Old school! Two Toms serves a perfect chop in grandma’s rec room

Old school! Two Toms serves a perfect chop in grandma’s rec room
Photo by Tom Callan

Before the Elsen sisters started baking salted caramel apple pies at Four and Twenty Blackbirds, before Halyards started curating whiskeys, before Crop to Cup began brewing guilt-free Uganda Bugisu, before the word “Gowanus” started meaning “trendy,” there was a restaurant called Two Toms.

The restaurant is still there, the pork chops still transcendent.

Yet the trend-seekers go elsewhere.

Even in an age when food fetishists strive to rediscover the roots of Brooklyn dining, history can be a curse for a place that’s hiding in plain sight.

“We’re so well known that no one thinks they can get in here, like we’re always jam-packed,” said owner Anthony Catapano, the nephew of the restaurant’s co-founder.

Yes, there really are two Toms behind Two Toms, though only one name has not been lost to history.

Tom Giordano opened the old-school joint with another Tom on Third Avenue in what was then called South Brooklyn in 1948. The concept of the restaurant, insomuch as restaurants had “concepts” back then, was to feed the neighborhood’s laborers. There was a Daily News plant up the block (it’s a Yuppie climbing gym now) and the South Brooklyn Casket Company employed hundreds around the corner (it’s still in operation, but the plant’s assembly line has slowed, a subtle violation of the old saw about the certainty of death and taxes).

After Giordano died, his wife Nancy ran it until 1970, when her brother, Jimmy Catapano, took over.

He still comes in every day — hunched over at age 85 like the punctuation mark at the end of a sentence asking why customers aren’t coming in. His son, Anthony, runs the joint, seating customers, taking orders and making sure the regulars still feel like the wood-paneled room is their clubhouse. Anthony’s brother, Jimmy, is the cook.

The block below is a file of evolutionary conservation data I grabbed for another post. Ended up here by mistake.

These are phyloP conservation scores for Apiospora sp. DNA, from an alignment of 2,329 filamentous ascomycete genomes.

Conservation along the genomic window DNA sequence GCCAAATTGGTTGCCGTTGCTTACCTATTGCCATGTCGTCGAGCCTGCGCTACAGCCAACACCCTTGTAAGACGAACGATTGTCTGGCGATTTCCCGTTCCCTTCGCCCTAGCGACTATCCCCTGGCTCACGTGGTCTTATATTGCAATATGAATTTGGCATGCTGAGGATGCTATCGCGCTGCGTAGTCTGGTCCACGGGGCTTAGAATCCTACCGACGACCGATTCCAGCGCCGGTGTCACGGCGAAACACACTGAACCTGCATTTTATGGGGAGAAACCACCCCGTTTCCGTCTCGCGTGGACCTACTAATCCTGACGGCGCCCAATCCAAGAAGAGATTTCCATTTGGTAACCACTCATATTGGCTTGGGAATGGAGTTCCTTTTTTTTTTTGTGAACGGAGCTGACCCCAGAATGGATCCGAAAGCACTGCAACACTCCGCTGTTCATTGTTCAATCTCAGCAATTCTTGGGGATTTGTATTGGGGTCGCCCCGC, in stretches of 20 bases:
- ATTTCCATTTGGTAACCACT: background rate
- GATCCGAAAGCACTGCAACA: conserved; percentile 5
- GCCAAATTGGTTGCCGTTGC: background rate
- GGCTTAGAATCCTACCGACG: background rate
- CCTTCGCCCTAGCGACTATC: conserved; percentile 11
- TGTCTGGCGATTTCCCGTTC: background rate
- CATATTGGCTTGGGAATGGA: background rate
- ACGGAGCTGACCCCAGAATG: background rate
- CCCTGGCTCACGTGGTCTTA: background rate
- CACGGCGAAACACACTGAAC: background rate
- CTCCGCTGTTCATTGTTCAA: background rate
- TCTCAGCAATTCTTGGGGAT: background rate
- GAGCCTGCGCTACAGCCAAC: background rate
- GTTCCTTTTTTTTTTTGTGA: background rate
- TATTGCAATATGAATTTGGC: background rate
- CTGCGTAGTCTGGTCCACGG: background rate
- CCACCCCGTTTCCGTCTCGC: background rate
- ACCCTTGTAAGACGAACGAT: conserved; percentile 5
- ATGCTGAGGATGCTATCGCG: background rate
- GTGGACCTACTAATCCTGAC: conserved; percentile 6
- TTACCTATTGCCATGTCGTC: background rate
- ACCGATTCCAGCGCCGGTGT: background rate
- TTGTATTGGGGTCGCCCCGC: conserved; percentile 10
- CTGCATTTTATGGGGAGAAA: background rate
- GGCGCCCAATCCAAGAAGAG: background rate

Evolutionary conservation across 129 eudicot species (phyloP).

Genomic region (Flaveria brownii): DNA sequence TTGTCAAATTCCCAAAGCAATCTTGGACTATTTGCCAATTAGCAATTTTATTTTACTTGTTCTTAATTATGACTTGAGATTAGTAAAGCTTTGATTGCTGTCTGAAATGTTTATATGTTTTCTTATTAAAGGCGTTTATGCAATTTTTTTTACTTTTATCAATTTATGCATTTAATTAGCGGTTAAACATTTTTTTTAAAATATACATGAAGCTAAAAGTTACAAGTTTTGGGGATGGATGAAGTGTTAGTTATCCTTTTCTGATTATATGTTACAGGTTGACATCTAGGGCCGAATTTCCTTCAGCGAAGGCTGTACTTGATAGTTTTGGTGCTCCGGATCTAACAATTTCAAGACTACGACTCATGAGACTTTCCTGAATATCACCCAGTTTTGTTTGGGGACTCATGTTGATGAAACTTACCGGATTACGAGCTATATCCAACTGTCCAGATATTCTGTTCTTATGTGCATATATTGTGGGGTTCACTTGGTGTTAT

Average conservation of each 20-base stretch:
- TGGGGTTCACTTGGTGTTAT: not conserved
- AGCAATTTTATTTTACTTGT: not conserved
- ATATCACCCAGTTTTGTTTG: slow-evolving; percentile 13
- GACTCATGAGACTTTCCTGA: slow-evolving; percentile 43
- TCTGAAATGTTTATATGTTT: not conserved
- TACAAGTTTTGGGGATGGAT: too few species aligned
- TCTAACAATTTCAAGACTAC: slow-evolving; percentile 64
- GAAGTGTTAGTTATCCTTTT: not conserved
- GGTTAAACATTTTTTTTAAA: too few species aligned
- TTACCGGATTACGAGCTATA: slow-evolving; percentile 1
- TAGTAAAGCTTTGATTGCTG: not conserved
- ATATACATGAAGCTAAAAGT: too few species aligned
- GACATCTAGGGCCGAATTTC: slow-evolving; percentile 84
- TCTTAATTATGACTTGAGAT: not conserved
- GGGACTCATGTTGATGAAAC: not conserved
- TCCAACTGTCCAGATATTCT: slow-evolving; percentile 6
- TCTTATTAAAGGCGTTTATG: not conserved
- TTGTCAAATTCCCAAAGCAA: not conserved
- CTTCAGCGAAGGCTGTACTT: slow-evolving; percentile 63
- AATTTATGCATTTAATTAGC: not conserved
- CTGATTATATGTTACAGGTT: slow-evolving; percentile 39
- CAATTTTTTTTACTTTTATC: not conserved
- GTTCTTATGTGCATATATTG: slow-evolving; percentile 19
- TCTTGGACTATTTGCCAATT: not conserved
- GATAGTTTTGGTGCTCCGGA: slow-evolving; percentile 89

There’s no printed menu. You can ask Anthony for pretty much anything, but when you ask him what’s good on the menu, all he says is, “The pork chop.”

Catapano could be forgiven if he’s using the word “the” as a superlative rather than a mere definite article. The pork chop at Two Toms is indeed “the” pork chop, a massive, double-thick porcine T-bone that is charred to a crisp on the outside, yet juicy and sublime on the inside. The bone alone could keep you happy for two days (unless you foolishly give it to the dog).

Beyond “the” pork chop, little else comes out of the kitchen that would bring in the foodie crowd: the antipasto is strictly sliced meats, cheese and roasted red peppers; the baked clams are satisfying, but not transcendent; the spaghetti carbonara comes in a huge plastic bowl like grandma used to serve (though memory suggests that nonna’s version had more kick).

But then the chop comes out and all is forgiven.

Tom Toms [255 Third Ave. between Union and President streets in Gowanus, (718) 875-8689]. Closed Sundays and Mondays.

The double-thick grilled pork chop is the signature dish at the old-school Italian restaurant Two Toms.
Photo by Tom Callan